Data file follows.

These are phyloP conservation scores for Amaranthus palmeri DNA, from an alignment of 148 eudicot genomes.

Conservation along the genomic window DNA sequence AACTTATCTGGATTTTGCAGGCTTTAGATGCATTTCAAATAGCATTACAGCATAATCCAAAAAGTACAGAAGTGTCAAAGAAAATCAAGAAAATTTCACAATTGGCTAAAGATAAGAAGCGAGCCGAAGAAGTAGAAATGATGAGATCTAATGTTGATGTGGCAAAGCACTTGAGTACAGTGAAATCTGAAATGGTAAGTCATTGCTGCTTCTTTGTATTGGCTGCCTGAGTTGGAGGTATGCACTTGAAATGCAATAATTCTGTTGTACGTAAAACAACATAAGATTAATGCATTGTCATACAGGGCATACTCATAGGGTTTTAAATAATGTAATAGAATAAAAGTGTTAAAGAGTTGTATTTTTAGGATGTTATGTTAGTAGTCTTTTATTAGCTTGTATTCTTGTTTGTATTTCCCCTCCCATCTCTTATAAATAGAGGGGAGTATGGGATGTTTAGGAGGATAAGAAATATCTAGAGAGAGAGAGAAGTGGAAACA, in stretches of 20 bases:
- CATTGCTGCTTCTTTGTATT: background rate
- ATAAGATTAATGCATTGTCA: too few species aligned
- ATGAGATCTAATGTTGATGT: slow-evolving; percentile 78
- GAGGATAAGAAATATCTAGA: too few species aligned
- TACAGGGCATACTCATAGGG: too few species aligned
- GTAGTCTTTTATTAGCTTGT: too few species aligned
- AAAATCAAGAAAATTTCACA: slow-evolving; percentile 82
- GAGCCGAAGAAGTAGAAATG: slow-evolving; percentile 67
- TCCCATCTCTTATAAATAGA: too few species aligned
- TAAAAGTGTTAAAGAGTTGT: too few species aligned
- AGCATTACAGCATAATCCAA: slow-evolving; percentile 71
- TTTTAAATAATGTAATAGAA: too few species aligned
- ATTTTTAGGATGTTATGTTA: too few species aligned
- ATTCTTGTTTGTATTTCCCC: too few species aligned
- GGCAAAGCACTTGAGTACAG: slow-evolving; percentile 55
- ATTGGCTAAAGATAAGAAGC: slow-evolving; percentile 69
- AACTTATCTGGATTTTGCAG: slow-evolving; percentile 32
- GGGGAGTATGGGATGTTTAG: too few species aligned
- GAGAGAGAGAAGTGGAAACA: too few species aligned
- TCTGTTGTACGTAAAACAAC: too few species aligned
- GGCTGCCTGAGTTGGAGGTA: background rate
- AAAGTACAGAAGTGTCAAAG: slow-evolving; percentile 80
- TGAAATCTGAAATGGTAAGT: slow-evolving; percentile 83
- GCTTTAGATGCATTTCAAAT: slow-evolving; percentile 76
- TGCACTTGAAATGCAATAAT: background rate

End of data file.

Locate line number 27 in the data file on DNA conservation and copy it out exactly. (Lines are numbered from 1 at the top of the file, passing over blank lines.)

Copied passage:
- TGCACTTGAAATGCAATAAT: background rate